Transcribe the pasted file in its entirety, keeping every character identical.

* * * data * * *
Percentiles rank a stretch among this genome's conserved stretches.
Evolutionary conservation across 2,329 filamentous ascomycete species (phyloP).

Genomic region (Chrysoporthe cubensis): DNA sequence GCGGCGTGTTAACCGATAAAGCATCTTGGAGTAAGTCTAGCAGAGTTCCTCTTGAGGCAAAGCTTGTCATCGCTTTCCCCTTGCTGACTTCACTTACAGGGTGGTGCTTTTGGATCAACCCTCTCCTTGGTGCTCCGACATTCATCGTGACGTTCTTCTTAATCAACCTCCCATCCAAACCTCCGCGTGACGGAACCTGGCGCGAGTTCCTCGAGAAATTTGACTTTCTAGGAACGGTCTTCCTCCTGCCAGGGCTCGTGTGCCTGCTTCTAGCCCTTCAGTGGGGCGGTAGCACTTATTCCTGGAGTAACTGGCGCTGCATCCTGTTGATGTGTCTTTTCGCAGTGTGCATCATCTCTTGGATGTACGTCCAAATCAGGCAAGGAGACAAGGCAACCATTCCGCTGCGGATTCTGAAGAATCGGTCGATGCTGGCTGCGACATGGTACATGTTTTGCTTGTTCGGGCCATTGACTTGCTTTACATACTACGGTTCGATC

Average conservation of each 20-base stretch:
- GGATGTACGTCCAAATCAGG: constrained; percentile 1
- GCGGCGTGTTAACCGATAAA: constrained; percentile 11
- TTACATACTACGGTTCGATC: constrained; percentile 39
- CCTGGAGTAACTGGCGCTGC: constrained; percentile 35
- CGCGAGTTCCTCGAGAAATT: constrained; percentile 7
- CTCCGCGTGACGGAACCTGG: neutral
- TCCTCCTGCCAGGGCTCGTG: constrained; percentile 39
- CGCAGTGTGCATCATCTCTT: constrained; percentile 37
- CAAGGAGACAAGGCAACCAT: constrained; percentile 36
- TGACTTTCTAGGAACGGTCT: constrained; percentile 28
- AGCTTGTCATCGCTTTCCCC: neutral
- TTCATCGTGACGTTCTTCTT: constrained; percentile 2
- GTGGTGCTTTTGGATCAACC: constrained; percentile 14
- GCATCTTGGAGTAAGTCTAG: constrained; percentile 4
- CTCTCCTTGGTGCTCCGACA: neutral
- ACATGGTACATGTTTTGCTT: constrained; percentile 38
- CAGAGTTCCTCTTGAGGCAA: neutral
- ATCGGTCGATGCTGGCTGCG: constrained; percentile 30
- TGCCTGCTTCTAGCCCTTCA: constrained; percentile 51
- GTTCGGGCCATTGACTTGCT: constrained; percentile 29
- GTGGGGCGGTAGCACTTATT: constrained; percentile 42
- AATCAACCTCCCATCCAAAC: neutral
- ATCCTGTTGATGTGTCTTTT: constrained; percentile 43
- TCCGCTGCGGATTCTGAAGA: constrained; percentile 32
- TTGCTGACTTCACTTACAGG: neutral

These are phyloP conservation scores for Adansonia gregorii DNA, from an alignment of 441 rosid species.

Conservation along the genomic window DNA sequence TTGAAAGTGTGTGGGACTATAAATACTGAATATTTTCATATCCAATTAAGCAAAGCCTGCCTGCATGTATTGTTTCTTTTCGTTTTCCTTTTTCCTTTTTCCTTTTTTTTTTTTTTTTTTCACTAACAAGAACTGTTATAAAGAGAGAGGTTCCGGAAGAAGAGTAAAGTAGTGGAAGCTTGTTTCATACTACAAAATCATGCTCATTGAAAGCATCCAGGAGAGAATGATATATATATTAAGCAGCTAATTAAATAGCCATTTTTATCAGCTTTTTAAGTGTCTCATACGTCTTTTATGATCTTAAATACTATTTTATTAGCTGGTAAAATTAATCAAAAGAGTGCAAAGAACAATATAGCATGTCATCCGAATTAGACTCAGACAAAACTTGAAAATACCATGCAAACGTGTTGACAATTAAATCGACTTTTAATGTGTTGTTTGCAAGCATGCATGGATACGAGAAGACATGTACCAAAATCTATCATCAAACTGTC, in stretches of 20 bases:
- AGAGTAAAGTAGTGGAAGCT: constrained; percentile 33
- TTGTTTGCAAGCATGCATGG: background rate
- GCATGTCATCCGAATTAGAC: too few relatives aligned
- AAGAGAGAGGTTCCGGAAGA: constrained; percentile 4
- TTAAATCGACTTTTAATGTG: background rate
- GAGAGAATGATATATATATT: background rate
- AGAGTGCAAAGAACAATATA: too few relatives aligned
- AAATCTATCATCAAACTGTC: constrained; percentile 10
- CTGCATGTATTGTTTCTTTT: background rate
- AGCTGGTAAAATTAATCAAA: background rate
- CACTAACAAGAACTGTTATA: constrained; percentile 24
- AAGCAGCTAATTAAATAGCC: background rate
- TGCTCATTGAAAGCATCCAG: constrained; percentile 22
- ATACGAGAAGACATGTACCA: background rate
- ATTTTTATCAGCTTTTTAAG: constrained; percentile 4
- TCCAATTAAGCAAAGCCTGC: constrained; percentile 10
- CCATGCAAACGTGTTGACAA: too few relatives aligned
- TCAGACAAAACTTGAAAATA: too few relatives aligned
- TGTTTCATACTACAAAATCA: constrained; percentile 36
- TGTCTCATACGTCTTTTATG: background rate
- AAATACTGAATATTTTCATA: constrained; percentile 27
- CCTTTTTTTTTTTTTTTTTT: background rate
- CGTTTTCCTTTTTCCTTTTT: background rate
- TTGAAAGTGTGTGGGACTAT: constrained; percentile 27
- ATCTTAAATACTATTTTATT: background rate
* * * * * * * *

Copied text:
Percentiles rank a stretch among this genome's conserved stretches.
Evolutionary conservation across 2,329 filamentous ascomycete species (phyloP).

Genomic region (Chrysoporthe cubensis): DNA sequence GCGGCGTGTTAACCGATAAAGCATCTTGGAGTAAGTCTAGCAGAGTTCCTCTTGAGGCAAAGCTTGTCATCGCTTTCCCCTTGCTGACTTCACTTACAGGGTGGTGCTTTTGGATCAACCCTCTCCTTGGTGCTCCGACATTCATCGTGACGTTCTTCTTAATCAACCTCCCATCCAAACCTCCGCGTGACGGAACCTGGCGCGAGTTCCTCGAGAAATTTGACTTTCTAGGAACGGTCTTCCTCCTGCCAGGGCTCGTGTGCCTGCTTCTAGCCCTTCAGTGGGGCGGTAGCACTTATTCCTGGAGTAACTGGCGCTGCATCCTGTTGATGTGTCTTTTCGCAGTGTGCATCATCTCTTGGATGTACGTCCAAATCAGGCAAGGAGACAAGGCAACCATTCCGCTGCGGATTCTGAAGAATCGGTCGATGCTGGCTGCGACATGGTACATGTTTTGCTTGTTCGGGCCATTGACTTGCTTTACATACTACGGTTCGATC

Average conservation of each 20-base stretch:
- GGATGTACGTCCAAATCAGG: constrained; percentile 1
- GCGGCGTGTTAACCGATAAA: constrained; percentile 11
- TTACATACTACGGTTCGATC: constrained; percentile 39
- CCTGGAGTAACTGGCGCTGC: constrained; percentile 35
- CGCGAGTTCCTCGAGAAATT: constrained; percentile 7
- CTCCGCGTGACGGAACCTGG: neutral
- TCCTCCTGCCAGGGCTCGTG: constrained; percentile 39
- CGCAGTGTGCATCATCTCTT: constrained; percentile 37
- CAAGGAGACAAGGCAACCAT: constrained; percentile 36
- TGACTTTCTAGGAACGGTCT: constrained; percentile 28
- AGCTTGTCATCGCTTTCCCC: neutral
- TTCATCGTGACGTTCTTCTT: constrained; percentile 2
- GTGGTGCTTTTGGATCAACC: constrained; percentile 14
- GCATCTTGGAGTAAGTCTAG: constrained; percentile 4
- CTCTCCTTGGTGCTCCGACA: neutral
- ACATGGTACATGTTTTGCTT: constrained; percentile 38
- CAGAGTTCCTCTTGAGGCAA: neutral
- ATCGGTCGATGCTGGCTGCG: constrained; percentile 30
- TGCCTGCTTCTAGCCCTTCA: constrained; percentile 51
- GTTCGGGCCATTGACTTGCT: constrained; percentile 29
- GTGGGGCGGTAGCACTTATT: constrained; percentile 42
- AATCAACCTCCCATCCAAAC: neutral
- ATCCTGTTGATGTGTCTTTT: constrained; percentile 43
- TCCGCTGCGGATTCTGAAGA: constrained; percentile 32
- TTGCTGACTTCACTTACAGG: neutral

These are phyloP conservation scores for Adansonia gregorii DNA, from an alignment of 441 rosid species.

Conservation along the genomic window DNA sequence TTGAAAGTGTGTGGGACTATAAATACTGAATATTTTCATATCCAATTAAGCAAAGCCTGCCTGCATGTATTGTTTCTTTTCGTTTTCCTTTTTCCTTTTTCCTTTTTTTTTTTTTTTTTTCACTAACAAGAACTGTTATAAAGAGAGAGGTTCCGGAAGAAGAGTAAAGTAGTGGAAGCTTGTTTCATACTACAAAATCATGCTCATTGAAAGCATCCAGGAGAGAATGATATATATATTAAGCAGCTAATTAAATAGCCATTTTTATCAGCTTTTTAAGTGTCTCATACGTCTTTTATGATCTTAAATACTATTTTATTAGCTGGTAAAATTAATCAAAAGAGTGCAAAGAACAATATAGCATGTCATCCGAATTAGACTCAGACAAAACTTGAAAATACCATGCAAACGTGTTGACAATTAAATCGACTTTTAATGTGTTGTTTGCAAGCATGCATGGATACGAGAAGACATGTACCAAAATCTATCATCAAACTGTC, in stretches of 20 bases:
- AGAGTAAAGTAGTGGAAGCT: constrained; percentile 33
- TTGTTTGCAAGCATGCATGG: background rate
- GCATGTCATCCGAATTAGAC: too few relatives aligned
- AAGAGAGAGGTTCCGGAAGA: constrained; percentile 4
- TTAAATCGACTTTTAATGTG: background rate
- GAGAGAATGATATATATATT: background rate
- AGAGTGCAAAGAACAATATA: too few relatives aligned
- AAATCTATCATCAAACTGTC: constrained; percentile 10
- CTGCATGTATTGTTTCTTTT: background rate
- AGCTGGTAAAATTAATCAAA: background rate
- CACTAACAAGAACTGTTATA: constrained; percentile 24
- AAGCAGCTAATTAAATAGCC: background rate
- TGCTCATTGAAAGCATCCAG: constrained; percentile 22
- ATACGAGAAGACATGTACCA: background rate
- ATTTTTATCAGCTTTTTAAG: constrained; percentile 4
- TCCAATTAAGCAAAGCCTGC: constrained; percentile 10
- CCATGCAAACGTGTTGACAA: too few relatives aligned
- TCAGACAAAACTTGAAAATA: too few relatives aligned
- TGTTTCATACTACAAAATCA: constrained; percentile 36
- TGTCTCATACGTCTTTTATG: background rate
- AAATACTGAATATTTTCATA: constrained; percentile 27
- CCTTTTTTTTTTTTTTTTTT: background rate
- CGTTTTCCTTTTTCCTTTTT: background rate
- TTGAAAGTGTGTGGGACTAT: constrained; percentile 27
- ATCTTAAATACTATTTTATT: background rate